After another early start and another distant otter. Entertaining to watch the common sandpipers chasing, flirting and fighting though. Monday was our regular trip out with Martin and Alex of Mull Charters. I heartily recommend this if you’re on the island as it’s a fantastic way to see the magnificent white-tailed sea eagles up close and admire their awesome yellow beaks and talons as they scoop a fish out of the water. Both pairs came down for a fish and then we were followed home by the males from both couples – one for almost half the journey, hoping for a second helping (Martin only gives each bird 1 fish so it was out of luck), it was mobbed by a gull. Then just as it flew off the other male turned up again, also hoping for more. This one was mobbed by a raven. It was great to get to see the two birds for the entire return journey as they flew close above us. The light wasn’t great but I have some images I like.
Later we drove past some woods and stopped to photograph the bluebells which looked stunning. As we drove on I spotted some fallow deer in the wood, so we turned around hoping to photograph them in the bluebells. They’d been spooked though but eventually reappeared. Not quite where I’d hoped they would but I took one decent image, even if the background is a bit cluttered.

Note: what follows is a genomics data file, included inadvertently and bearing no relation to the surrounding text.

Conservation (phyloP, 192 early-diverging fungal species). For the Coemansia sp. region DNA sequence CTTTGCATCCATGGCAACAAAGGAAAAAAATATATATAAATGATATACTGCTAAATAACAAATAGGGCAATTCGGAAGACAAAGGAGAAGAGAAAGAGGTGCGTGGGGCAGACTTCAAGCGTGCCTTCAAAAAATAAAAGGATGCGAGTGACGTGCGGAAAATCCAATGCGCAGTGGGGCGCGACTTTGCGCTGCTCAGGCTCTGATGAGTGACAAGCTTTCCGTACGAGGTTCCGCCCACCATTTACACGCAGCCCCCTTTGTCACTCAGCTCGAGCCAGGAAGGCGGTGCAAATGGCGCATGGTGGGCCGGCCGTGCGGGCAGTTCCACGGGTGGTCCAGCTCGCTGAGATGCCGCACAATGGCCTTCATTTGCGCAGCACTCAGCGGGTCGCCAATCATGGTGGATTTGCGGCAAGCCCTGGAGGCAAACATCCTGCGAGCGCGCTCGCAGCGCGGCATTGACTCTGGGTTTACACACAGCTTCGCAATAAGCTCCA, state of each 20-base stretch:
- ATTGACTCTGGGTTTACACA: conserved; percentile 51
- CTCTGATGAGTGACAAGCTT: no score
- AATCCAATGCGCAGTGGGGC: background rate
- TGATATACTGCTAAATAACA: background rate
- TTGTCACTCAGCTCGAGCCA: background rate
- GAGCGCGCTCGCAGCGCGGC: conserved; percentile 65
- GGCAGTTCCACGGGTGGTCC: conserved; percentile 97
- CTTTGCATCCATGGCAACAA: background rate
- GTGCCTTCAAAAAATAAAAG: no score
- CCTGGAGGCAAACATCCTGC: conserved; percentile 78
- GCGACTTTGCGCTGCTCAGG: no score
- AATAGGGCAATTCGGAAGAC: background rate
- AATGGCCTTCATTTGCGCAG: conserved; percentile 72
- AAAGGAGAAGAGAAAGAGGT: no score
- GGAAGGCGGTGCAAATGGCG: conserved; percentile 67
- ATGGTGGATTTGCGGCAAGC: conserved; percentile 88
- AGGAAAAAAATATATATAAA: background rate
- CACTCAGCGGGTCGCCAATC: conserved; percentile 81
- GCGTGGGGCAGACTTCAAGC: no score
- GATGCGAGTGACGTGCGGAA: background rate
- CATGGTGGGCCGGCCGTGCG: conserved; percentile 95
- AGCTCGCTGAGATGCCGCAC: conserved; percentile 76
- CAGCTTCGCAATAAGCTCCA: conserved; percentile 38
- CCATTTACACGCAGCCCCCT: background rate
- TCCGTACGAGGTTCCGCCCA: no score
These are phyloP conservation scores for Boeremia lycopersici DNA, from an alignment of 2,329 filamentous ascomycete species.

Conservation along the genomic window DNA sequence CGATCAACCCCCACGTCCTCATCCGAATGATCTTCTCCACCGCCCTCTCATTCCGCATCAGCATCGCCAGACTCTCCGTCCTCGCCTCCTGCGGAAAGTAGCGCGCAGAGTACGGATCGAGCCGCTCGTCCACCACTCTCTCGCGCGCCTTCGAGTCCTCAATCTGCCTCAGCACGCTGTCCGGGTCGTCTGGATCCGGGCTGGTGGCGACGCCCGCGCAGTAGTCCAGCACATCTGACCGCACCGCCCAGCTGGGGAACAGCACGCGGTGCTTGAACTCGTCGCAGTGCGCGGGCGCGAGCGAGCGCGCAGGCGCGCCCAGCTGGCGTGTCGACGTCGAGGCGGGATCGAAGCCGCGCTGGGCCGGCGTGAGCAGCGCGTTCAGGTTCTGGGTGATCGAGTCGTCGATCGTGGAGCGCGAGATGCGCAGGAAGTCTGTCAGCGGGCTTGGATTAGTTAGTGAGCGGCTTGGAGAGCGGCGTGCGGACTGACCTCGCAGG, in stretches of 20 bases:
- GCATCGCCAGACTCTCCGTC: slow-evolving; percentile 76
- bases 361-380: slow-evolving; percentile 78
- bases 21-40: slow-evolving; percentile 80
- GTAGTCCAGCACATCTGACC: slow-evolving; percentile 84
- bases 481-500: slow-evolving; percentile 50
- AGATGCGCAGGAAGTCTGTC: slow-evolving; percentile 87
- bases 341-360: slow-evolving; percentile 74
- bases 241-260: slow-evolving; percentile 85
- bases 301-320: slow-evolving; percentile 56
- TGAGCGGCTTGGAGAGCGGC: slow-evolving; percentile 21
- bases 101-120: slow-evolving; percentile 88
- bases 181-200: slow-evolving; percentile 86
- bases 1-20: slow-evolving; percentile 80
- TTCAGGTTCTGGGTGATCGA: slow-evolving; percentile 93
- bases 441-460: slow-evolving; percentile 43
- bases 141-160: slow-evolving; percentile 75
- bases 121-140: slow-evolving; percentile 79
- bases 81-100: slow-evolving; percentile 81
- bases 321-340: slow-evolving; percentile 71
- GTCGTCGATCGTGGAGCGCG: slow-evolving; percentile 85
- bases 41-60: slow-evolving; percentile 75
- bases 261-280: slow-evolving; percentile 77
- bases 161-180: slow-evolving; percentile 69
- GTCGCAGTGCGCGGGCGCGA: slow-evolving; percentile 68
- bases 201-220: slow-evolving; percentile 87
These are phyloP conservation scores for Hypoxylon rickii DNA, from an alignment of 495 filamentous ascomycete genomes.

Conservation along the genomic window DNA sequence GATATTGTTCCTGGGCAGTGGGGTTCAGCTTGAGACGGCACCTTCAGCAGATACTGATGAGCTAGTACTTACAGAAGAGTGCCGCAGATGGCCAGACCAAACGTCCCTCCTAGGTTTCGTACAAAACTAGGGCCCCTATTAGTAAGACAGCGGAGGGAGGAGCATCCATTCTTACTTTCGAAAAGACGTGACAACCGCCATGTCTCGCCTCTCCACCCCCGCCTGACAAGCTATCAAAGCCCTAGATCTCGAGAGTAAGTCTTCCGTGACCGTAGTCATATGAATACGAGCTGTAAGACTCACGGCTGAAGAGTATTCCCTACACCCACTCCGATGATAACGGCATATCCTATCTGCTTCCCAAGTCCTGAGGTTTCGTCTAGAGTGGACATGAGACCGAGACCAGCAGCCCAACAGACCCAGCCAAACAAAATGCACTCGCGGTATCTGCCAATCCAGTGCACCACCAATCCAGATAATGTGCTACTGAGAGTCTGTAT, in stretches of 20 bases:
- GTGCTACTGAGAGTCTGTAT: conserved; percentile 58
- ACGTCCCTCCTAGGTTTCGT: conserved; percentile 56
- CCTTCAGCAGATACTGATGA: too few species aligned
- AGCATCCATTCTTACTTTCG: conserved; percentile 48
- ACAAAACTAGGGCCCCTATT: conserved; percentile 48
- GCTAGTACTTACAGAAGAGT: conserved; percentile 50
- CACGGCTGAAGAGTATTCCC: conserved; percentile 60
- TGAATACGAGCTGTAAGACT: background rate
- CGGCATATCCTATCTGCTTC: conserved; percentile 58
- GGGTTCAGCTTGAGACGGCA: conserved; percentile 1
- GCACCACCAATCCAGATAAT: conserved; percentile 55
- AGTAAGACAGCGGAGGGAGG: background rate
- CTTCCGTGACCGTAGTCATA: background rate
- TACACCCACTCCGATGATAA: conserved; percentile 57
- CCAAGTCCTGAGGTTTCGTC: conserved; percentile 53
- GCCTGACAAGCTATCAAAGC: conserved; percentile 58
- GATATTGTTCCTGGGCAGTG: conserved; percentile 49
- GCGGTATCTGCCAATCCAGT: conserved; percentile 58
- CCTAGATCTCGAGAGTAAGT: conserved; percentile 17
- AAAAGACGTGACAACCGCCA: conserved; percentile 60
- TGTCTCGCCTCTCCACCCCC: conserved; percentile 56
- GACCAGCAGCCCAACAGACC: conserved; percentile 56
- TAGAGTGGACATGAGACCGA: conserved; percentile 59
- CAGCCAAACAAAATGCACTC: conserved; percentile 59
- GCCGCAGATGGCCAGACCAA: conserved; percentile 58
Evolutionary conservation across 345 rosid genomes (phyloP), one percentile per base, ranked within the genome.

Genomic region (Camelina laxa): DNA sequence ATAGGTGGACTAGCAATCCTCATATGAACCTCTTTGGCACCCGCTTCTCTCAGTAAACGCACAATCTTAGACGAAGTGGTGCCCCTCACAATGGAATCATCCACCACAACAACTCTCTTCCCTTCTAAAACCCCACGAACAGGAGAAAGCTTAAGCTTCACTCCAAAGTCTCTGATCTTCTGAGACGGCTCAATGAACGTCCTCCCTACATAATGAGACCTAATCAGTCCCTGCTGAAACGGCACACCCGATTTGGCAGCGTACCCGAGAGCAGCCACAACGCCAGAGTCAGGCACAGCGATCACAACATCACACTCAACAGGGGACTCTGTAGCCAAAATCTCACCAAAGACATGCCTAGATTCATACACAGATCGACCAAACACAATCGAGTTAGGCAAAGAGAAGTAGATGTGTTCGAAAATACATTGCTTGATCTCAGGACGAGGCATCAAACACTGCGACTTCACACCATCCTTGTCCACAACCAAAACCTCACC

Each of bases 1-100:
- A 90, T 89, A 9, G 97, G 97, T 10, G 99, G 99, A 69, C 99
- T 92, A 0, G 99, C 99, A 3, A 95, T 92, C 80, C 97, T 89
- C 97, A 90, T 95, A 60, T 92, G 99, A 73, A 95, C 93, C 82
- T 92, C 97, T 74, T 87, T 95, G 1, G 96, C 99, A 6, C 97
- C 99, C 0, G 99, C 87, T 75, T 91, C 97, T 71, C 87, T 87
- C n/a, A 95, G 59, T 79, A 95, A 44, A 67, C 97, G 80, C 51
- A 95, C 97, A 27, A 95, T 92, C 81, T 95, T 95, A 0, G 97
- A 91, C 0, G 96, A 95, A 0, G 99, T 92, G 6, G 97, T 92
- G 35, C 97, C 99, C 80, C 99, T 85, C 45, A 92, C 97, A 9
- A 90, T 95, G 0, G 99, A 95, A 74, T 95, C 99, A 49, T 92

Tuesday was the only day of poorish weather and we drove along Loch na Keal and through Pennyghael searching for otters. Unfortunately none to be seen, but a nice day nonetheless. Wednesday my parents joined the Enjoy Mull tour and I took the opportunity to spend the day otter spotting. I started at 6 but had no success for the first few hours, then I found one in a favourite spot. She was fishing far out (a common theme this trip) and I watched from the shore for an hour or so before she caught a huge fish and headed inland. I anticipated where she was likely to land and hunkered down. Unfortunately although I was in a good position, the weather was so good and there was no wind that every time I pressed the shutter of my camera, even in quiet mode, I could tell she was unsettled. So I only took a few images. She then disappeared into the water in the direction of the headland, so I moved on.